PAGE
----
Further severe storms threaten the UK
A man has died and thousands without power during Britain’s storms yesterday
Police divers patrol the village of Wraysbury, Berkshire in the UK on Wednesday. Britain’s flooding situation continues to worsen. Photograph: Facundo Arrizabalaga/EPA
Britain is bracing for an even worse storm as it struggles to recover from yesterday’s weather chaos when a man was killed and thousands left without power.
Forecasters warn that despite an ease in the bad weather today, the storm coming in from the Atlantic tomorrow could be even more severe.
The British Met Office said severe flood warnings remained in place for much of the south and west of the country.
BBC Weather’s John Hammond warned the storm coming from the Atlantic tomorrow would be “every bit as intense, if not more” than yesterdays.
“It looks like being the wettest winter on record and the groundwater has got nowhere to go,” he said.
“The ground is like a sponge, the sponge is full to overflowing. What we don’t need is more rain. (But)what we’re going to get is another storm.”
A man in his 70s died in a suspected electrocution after a tree brought down cables in Wiltshire, police said.
The Energy Networks Association, which represents energy companies, reported 80,000 customers were still without power.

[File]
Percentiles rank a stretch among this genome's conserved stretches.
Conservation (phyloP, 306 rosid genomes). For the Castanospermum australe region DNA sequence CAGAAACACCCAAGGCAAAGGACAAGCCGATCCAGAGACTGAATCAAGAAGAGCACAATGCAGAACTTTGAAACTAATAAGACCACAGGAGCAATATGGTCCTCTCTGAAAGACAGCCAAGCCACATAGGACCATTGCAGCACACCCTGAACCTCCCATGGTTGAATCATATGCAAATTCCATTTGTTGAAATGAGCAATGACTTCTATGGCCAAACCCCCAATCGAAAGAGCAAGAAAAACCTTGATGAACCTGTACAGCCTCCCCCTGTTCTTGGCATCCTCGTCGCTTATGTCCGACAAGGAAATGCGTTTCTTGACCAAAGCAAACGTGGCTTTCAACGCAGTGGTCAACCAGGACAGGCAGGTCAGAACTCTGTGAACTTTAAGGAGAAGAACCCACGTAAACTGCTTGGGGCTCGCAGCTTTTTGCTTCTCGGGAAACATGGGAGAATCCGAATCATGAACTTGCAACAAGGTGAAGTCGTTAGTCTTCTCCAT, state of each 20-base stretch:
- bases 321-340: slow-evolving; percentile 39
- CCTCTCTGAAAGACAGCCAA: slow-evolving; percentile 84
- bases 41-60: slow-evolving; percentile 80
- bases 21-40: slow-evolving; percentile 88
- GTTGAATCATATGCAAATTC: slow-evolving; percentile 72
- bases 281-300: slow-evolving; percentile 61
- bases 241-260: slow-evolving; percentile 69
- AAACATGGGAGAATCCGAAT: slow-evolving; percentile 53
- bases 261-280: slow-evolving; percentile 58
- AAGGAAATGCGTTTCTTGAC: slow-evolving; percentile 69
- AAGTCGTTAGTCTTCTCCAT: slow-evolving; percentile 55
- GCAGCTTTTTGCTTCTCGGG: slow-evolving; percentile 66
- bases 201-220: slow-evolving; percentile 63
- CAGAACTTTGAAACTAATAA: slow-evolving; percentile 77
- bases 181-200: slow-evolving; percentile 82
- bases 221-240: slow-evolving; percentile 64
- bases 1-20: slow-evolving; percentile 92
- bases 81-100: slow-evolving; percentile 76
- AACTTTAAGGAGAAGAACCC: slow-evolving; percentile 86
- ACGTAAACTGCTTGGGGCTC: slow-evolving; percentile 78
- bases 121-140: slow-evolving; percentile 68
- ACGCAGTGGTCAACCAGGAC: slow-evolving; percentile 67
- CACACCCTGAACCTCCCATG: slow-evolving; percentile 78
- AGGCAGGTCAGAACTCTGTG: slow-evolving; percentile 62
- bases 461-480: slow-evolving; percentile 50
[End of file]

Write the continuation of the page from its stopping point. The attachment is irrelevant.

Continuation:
Recently, areas around the River Thames to the west of London, have been inundated.
Parts of southwest England have been under water for weeks after heavy rain in February followed the wettest January in nearly 250 years.
The government, which has been criticised for reacting too slowly to the floods, has promised to spend whatever is needed on the relief effort.
But opposition Labour party members of parliament today accused the government of rehashing old announcements on funding to repair and reinforce transport infrastructure.
Transport Minister Patrick McLoughlin said the question of applying for cash from the EU Solidarity Fund had been discussed at yesterday’s meeting of the government emergency committee.
Deputy Prime Minister Nick Clegg said the government’s view that it does not need to divert money from the foreign aid budget to help flood-hit communities has not changed.
Economic analysts at PwC and Deloitte said insurers could face a bill of around £500 million for the flood damage, with more than 5,600 homes affected since early December.
Emergency services said they had rescued more than 850 people from their homes along the Thames in Surrey, with parts of the river its highest level for more than 60 years.
The severe weather, which the army officer leading the flood recovery efforts described as “an almost unparalleled natural crisis” for Britain, has led to major travel disruption.
Motorways and bridges have been closed and many rail services cancelled.